The lyrical comparison to the Looney Tunes character 'Taz' also felt apt, given the whirlwind nature of his impact, but Gnonto himself revealed that while it was Lionel Messi who had made him fall in love with football, he felt that when it came to his playing style, Raheem Sterling was his source of inspiration.

    A desperate Mancini simply saw a young talent of enormous potential and called Gnonto up to the senior squad, even though the winger had yet to even make an appearance for the U21s.

    Just like Zurich, Mancini felt compelled to gamble on Gnonto. And his risk was rewarded.

  3. Making history with Italy
    Getty Images

    Making history with Italy

    Just five minutes into his international debut, in a Nations League game against Germany against Bologna, he set up the equaliser for Lorenzo Pellegrini.

    In the return clash in Monchengladbach 10 days later, Gnonto opened his Italy account, thus becoming the country's youngest-ever goalscorer.

    It was at that point that a return to Serie A seemed inevitable, because it wasn't just Sampdoria and Fiorentina who were interested, as Mancini noted.

    Newly promoted Monza and Sassuolo, who have an excellent reputation for developing players, were also in the race for a teenager who had scored eight times during Zurich's Swiss Super League triumph.

    In the end, though, it was only Leeds who agreed to meet the €4.5 million (£4m/$5m) asking price (plus bonuses and a cut of a future transfer fee).

    Right now, that's looking like a bargain. After initially lining out for the U21s, Gnonto broke into the Leeds senior squad shortly before the World Cup and became a regular at the turn of the year.

    He scored his first Premier League goal against West Ham on January 4, but his second was even more special.

    It arrived in a 2-2 draw at Manchester United and literally silenced Old Trafford – "because it was so unexpected, after less than a minute!"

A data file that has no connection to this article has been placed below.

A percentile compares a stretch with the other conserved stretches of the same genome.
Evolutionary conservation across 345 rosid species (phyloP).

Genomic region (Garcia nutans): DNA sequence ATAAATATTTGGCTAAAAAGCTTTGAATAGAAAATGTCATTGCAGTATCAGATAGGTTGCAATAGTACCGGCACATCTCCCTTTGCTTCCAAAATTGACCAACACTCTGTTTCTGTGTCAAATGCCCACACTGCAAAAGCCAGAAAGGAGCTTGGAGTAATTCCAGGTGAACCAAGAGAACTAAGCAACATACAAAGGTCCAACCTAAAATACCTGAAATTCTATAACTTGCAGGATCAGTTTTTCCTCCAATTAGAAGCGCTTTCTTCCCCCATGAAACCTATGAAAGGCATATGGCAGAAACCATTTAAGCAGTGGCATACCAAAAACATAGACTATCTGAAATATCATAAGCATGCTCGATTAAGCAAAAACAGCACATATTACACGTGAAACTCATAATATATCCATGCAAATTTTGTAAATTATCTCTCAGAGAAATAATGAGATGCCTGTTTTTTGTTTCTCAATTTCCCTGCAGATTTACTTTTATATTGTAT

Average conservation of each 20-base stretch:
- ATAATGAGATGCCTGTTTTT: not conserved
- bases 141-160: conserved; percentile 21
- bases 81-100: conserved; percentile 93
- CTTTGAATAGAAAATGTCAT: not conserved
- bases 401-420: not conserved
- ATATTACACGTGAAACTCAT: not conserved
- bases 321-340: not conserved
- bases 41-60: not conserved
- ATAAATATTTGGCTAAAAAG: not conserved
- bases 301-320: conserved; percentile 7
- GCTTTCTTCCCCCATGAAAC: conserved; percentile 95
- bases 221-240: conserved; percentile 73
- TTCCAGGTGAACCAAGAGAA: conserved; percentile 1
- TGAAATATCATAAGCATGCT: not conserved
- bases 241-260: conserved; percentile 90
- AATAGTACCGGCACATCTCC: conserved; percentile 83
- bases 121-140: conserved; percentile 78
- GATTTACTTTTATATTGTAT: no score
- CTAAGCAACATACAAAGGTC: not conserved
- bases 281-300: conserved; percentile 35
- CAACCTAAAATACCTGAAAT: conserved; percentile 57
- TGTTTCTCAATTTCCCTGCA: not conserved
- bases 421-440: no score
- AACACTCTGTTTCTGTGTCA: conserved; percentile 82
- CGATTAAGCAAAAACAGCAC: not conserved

Gnonto's exploits are making plenty of noise back home, though, with many fans hoping he features, at the very least off the bench, in Thursday's Euro qualifier against England.

  4. Eye on the ball

    Eye on the ball

    The clamour for his services in Serie A is also intensifying.

    In Italy, there have already been rumours of Juventus offering Leeds a player-plus-cash deal involving Moise Kean to bring Gnonto back to Italy this summer.

    But the very real fear a year after he was available for a knockdown fee is that Gnonto would prove too expensive for even Serie A's biggest sides, particularly as there has always been talk of Manchester City, Chelsea and Arsenal monitoring his progress at Leeds.

    Of course, if Gnonto's unique career path to date has taught us anything, it's that he'll do whatever's best for his prospects of regular time, and that could obviously mean remaining at Elland Road.

    "I'm the same person I've always been and my parents are still the same, so we just try to remain detached from everything that's happening around us," he said after making history with Italy last year.

    "It's clear that it's great pleasure to be in the newspapers and on television but we mustn't lose sight of the important things."

    In a way, he's still the kid looking out that window in Verbania, with his eyes fixed firmly on the ball.